Liposomes represent one of the promising strategies for the delivery of drugs to targeted areas in the body or to hard-to-reach districts such as the brain.
These nanoparticles formed by one or more phospholipid bilayers allow for a greater selectivity towards target organs, thus reducing potential side effects and the dose of drug administered. However, a major limitation of the use of liposomes in the clinic is their recognition as a foreign object by the immune system due to the creation of a corona of proteins as soon as they come into contact with the blood.
The coating of liposomes with polyethyleneglycol (PEG), called “PEGylation”, has been widely employed to slow down the elimination, extending the permanence of the nanoparticle inside the body.
In fact, PEG makes the surface of liposomes more hydrophilic and induces a repulsion that attenuates protein binding. However, several studies report that systemic administration of PEG-liposomes induces intense production of anti-PEG antibodies accelerating the elimination of nanoparticles.
This gave rise to the idea of creating ProteoDNAsome: the biomimetic nanoparticle developed by an international research team coordinated by Sapienza (Rome), in collaboration with the University of Technology of Graz in Austria and Utrecht University in the Netherlands.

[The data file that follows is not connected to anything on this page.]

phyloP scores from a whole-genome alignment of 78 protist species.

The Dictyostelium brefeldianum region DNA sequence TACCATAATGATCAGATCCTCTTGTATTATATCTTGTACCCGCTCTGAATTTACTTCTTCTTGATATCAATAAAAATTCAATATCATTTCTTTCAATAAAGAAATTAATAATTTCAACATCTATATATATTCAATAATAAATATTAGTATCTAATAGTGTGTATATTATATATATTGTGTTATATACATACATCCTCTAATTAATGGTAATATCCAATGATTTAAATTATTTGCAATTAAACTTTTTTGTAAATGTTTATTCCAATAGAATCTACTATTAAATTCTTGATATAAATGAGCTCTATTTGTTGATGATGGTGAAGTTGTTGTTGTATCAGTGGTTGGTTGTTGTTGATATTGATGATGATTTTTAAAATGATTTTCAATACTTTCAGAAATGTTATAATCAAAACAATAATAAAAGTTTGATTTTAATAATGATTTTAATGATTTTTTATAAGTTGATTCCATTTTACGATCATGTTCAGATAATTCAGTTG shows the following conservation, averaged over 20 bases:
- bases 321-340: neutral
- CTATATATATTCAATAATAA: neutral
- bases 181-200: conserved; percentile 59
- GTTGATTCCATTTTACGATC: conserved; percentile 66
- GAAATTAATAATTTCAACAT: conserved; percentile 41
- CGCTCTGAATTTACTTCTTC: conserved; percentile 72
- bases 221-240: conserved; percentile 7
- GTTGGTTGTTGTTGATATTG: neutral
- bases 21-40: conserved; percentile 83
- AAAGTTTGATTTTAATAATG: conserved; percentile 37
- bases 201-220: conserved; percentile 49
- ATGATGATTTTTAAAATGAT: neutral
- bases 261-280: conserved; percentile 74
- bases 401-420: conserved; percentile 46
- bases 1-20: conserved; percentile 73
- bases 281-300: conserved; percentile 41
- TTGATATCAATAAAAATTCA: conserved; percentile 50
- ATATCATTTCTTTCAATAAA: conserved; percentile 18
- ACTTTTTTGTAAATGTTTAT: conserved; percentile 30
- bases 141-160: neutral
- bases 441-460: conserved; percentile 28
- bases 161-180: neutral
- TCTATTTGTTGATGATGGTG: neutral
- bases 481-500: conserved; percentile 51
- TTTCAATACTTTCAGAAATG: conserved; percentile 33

This nanoparticle is composed of three distinct compartments: lipids, DNA, and proteins.
Lipids constitute the most inner layer, the core of the nanoparticle, that is coated with DNA with a dual purpose: functional and structural. Indeed, DNA allows the expression of the protein of interest in the target cell for the treatment of specific diseases, but at the same time its negative electrical charge attracts specific plasma proteins that form the third layer. It is this last protein compartment to deceive the immune system allowing the nanoparticle to permeate longer in the body.
The result is a nanoparticle that retains its synthetic characteristics in vivo and is able to evade the immune system more effectively than PEG-liposomes.
“Coating the nanoparticles with an artificial protein crown made of human plasma proteins,” explains Giulio Caracciolo of the Department of Molecular Medicine at Sapienza University, “allows to drastically reduce uptake by leukocytes and to prolong the circulation of lipid vesicles in the body, thus increasing the therapeutic efficacy of drug treatment.
Here you can find the scientific article: https://pubs.acs.org/doi/10.1021/acsnano.1c07687